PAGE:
• by Mista2 (1093071)

          Nice to have these features, but what I really want is to be able to read my epubs on a kindle, the I might buy one. For now I'll keep using my tablet and phone so I can run any reader I want.

          • by locopuyo (1433631)
            You know they have really nice free programs for managing and converting all formats of e-books and uploading them to your e-reader of choice. Calibre is a nice one. I use it with my nook simple touch, which I prefer over the kindle touch.
      • by PopeRatzo (965947) on Sunday April 08, 2012 @08:07AM (#39611697) Homepage Journal

        All the years I spent reading paper books, I never once thought "if only this thing had a built-in light."

        As an avid reader from a very young age, with parents that would say "Lights out, Giacomino, you got school tomorrow!", a light was one of the first things I thought should be built into all books.

        And comics! And later, glossy magazines with women in various levels of undress that my friend in the 6th grade stole from the back of his dad's bottom drawer (but here's the killer...) that I was later to learn also had short stories (!) by Nabokov, Henry Miller and Philip Roth. That may have been what really set me on a life of literature: the close association between naked ladies and very sophisticated writing. It's why after all these years, even though he is very creepy, if I were to see Hugh Hefner on the street, I would personally thank him.

        Yes, lights built into all books, stat.

        • You're too late. Most laptops have backlights. Kids these days aren't stealing porn from their dad's drawers, they're downloading gigabytes of the stuff to their computer and putting them in TrueCrypt partitions.

          Good writing, not so much.

        • by Thing 1 (178996)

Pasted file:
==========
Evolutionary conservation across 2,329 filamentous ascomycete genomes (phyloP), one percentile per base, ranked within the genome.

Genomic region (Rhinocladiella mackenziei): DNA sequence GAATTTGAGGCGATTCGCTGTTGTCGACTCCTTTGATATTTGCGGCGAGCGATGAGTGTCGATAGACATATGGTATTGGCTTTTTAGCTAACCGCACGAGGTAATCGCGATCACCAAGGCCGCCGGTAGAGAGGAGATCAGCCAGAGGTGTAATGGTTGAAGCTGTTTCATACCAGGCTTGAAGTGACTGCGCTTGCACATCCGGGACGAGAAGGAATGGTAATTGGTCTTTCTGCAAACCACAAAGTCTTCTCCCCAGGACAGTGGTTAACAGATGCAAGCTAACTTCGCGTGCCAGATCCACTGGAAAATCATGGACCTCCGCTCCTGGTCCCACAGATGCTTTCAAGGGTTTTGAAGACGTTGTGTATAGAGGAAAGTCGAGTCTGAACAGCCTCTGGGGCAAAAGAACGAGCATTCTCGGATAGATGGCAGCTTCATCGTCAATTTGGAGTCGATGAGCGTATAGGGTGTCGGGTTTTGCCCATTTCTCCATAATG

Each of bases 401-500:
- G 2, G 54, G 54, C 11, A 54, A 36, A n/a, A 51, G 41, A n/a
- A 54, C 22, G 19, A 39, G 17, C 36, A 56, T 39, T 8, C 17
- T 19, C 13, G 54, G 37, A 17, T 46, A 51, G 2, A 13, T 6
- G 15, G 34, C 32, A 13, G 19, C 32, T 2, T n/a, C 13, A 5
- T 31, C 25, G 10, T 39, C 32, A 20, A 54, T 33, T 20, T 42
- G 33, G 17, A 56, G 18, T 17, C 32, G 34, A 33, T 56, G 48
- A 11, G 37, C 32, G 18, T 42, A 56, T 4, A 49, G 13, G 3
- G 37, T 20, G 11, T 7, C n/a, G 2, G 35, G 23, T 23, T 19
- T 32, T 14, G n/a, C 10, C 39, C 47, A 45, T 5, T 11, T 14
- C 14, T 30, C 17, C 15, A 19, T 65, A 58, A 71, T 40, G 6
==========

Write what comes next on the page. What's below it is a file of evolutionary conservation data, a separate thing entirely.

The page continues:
My first Playboy experience: wasn't my mag, a friend had obtained from his father (not sure if father knew), and sure there were nekkid ladies in there but the only thing I recall? The comic, which had a lady holding a small black box near her crotch, the guy standing holding a phone, and the caption was her saying "Page me again!!!!" (Yes, it was from before cell phones.)
          • by PopeRatzo (965947)

            The comic, which had a lady holding a small black box near her crotch, the guy standing holding a phone, and the caption was her saying "Page me again!!!!"

            Pagers? My first Playboy experience was closer to the first Moon landing than the first cell phone.

            Alleged moon landing, that is.

      • by itsdapead (734413) on Sunday April 08, 2012 @08:30AM (#39611749)

        I feel the same way. All the years I spent reading paper books, I never once thought "if only this thing had a built-in light."

        If you google for "clip-on book light" you'll get enough hits to suggest that there is a demand for a way to illuminate a book in the dark without turning on the bedside lamp, and I guess Amazon sold a lot of those covers with the built-in light. Of course, building one into a book isn't sensible, because you'd need one built into every book. With an ebook reader, it makes sense. In other news, you probably never thought "if only this book had built-in WiFi, 3G, speakers, a headphone jack and a micro-USB socket" but I'd wager that at least one of those is on your "must-have" list for an e-reader.